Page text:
▪ Cobb angle measurement has a reported intra-observer variability of 2.8°-4.9° and an inter-observer variability of 6.3°-7.2° [19, 20] when traditional techniques are used. Recent advances in measurements on digitally acquired radiographs provide far more accurate results, with a reported intra-observer and inter-observer variability of 1.3° [21].

Back surface mapping for scoliosis screening has been used for many years as a valid alternative to either use of x-rays or scoliometer measurements. From the beginning it became clear that "Because surgeons are so familiar with Cobb angle measurements on radiograph, the introduction of new surface shape measures whose meaning may not be readily apparent to clinicians has been difficult" [22]. This explains the effort over the years to relate surface shape parameters with Cobb angle [eg. [2325, 71]].

However, over the years it became apparent that the Cobb angle measures only one aspect of the 3D deformity and that the correlation between the Cobb angle and the surface parameters is negligible [26, 6, 27]. However, it is noted that the more severe the Cobb angle the more the surface deformity is pronounced.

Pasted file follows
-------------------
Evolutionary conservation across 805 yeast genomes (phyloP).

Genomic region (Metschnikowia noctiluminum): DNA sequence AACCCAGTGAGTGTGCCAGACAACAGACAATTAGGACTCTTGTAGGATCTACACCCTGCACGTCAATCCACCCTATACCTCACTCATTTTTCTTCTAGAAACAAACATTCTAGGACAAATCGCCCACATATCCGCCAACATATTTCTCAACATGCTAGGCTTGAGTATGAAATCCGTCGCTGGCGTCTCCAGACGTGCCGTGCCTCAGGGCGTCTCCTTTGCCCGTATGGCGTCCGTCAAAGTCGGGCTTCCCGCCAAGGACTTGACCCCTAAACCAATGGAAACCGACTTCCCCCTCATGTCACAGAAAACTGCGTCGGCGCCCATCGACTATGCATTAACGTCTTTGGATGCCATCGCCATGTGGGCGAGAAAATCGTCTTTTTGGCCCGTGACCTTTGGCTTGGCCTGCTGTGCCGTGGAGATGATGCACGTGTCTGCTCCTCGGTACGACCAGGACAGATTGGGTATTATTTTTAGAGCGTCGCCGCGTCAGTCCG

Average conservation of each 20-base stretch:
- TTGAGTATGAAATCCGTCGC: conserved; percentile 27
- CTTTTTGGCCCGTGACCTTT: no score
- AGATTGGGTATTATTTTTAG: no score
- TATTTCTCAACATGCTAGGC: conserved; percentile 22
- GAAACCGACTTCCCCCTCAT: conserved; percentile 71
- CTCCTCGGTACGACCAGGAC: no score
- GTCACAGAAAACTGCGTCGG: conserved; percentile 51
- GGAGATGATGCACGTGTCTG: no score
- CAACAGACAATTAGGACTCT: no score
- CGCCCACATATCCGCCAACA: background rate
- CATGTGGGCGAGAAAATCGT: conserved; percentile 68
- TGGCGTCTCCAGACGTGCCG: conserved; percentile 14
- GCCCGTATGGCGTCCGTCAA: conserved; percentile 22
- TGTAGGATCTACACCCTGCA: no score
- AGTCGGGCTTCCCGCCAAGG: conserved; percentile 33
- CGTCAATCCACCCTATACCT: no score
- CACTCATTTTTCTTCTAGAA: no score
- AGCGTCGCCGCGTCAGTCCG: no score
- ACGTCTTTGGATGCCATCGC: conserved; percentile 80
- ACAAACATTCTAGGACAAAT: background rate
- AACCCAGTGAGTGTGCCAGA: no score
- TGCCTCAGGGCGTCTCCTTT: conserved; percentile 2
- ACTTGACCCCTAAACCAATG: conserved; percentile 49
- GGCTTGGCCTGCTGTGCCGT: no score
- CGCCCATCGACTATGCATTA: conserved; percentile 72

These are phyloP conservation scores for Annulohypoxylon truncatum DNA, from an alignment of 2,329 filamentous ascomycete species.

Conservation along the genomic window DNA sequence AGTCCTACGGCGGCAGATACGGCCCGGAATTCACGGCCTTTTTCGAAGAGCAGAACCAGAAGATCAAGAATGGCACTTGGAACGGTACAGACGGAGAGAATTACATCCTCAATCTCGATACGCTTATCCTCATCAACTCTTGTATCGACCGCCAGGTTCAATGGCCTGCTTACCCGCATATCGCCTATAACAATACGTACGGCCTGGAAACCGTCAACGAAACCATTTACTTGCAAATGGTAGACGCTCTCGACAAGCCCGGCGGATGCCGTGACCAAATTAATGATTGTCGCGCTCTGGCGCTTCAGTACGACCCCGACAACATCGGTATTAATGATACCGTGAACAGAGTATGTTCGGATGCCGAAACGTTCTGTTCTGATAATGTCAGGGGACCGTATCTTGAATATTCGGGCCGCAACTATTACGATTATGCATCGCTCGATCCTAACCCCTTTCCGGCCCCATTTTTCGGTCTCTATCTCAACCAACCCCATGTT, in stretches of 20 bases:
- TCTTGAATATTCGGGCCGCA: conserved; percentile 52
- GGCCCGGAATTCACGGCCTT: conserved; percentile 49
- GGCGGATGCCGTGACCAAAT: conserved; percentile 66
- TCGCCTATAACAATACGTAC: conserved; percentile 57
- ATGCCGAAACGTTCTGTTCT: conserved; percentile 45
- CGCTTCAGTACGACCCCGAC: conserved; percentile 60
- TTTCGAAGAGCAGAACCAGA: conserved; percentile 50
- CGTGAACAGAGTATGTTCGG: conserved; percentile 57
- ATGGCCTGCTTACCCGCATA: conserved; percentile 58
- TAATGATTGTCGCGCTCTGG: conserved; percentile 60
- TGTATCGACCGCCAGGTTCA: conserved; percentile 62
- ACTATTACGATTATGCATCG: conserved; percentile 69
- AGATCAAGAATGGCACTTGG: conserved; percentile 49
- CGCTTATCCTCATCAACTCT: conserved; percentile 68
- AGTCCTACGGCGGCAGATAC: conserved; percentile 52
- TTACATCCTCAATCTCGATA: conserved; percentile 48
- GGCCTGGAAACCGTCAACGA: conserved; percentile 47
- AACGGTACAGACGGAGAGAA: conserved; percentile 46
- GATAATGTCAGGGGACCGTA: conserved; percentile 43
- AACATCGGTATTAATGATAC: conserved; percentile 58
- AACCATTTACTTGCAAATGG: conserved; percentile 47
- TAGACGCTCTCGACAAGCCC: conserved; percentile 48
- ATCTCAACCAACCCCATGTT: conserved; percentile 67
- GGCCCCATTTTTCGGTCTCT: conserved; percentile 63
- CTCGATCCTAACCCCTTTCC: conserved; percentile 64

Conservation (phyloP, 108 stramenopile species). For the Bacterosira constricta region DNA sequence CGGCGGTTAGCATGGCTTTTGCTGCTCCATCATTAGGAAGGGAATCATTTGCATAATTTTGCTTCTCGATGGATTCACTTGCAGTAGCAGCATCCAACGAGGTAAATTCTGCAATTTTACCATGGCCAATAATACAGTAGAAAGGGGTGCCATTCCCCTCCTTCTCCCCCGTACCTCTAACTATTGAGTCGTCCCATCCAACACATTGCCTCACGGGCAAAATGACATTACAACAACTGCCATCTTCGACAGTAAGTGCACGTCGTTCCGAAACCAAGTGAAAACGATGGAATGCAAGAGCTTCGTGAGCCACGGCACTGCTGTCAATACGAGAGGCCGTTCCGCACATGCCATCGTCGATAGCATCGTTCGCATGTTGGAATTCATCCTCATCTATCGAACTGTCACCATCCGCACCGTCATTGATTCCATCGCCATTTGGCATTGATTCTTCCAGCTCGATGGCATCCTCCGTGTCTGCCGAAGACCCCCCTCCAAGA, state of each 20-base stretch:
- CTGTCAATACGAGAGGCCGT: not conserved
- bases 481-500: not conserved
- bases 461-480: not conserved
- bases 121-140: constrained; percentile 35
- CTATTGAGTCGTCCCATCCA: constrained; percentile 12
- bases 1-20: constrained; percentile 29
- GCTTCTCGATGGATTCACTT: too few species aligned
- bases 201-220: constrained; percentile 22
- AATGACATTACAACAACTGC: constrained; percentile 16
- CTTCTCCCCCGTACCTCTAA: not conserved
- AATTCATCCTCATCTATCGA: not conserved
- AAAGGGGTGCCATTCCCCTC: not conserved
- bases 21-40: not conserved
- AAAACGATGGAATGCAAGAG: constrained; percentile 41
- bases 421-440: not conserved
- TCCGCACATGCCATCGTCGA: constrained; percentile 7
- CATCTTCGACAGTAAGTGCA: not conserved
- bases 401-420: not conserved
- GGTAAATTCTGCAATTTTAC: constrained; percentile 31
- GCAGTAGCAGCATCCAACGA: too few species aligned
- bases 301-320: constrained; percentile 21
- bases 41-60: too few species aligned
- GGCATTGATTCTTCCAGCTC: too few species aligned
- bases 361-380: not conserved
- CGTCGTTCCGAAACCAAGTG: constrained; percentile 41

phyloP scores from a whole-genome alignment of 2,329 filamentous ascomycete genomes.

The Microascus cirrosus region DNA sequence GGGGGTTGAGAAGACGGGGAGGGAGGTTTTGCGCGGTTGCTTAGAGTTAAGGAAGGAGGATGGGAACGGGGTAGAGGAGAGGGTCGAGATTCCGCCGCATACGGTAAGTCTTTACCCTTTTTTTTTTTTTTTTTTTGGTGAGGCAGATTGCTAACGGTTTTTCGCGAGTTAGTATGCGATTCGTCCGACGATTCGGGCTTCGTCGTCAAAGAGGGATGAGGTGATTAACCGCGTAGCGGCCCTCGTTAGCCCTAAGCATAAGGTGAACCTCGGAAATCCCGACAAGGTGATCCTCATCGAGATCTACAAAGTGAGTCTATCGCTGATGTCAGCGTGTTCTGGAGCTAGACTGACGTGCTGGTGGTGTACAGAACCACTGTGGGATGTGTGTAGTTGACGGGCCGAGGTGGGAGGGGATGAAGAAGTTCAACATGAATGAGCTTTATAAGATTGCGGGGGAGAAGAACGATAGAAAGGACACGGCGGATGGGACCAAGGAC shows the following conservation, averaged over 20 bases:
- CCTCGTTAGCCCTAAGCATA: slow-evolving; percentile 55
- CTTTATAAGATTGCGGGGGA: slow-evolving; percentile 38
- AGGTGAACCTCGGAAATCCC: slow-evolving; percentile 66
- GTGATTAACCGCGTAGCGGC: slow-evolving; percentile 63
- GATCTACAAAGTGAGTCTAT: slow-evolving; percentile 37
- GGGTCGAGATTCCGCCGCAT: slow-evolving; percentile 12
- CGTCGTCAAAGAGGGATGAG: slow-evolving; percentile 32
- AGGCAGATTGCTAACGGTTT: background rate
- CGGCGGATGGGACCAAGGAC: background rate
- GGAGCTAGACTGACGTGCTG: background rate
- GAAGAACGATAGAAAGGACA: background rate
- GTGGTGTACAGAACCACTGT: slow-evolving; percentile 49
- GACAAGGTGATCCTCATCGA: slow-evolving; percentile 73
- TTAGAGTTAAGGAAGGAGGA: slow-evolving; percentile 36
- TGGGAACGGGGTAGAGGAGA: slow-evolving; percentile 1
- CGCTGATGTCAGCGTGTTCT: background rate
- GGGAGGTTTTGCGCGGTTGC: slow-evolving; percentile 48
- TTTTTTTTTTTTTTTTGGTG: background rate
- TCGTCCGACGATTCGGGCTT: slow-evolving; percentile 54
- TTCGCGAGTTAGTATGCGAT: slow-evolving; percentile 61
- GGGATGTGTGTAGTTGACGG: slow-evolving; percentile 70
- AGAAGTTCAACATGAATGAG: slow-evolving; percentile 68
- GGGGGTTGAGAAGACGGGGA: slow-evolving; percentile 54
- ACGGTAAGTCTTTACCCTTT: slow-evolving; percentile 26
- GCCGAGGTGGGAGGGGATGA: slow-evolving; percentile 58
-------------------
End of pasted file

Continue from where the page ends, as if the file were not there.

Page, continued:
Lately, many researchers are seriously questioning the effectiveness of such efforts and strong statements, like this appear "Searching for relationship between radiological Cobb angle and surface parameters with making presumption that the higher correlation with Cobb angle, the better the surface technique may be one of the reasons that introduced the surface topography in a blind alley. In fact, Cobb angle is nothing more than a shadow of two limit vertebrae. It is not clear what would be the rationale to expect that so constructed angle should highly correlate with any of the surface describing parameters." [28]. And as Kotwicki states it "When debating on the role of the surface topography in the evaluation of the body morphology in children with idiopathic scoliosis, one should begin with rejecting the dogma of the radiological Cobb angle, as the only gold standard for scoliosis evaluation. " [77].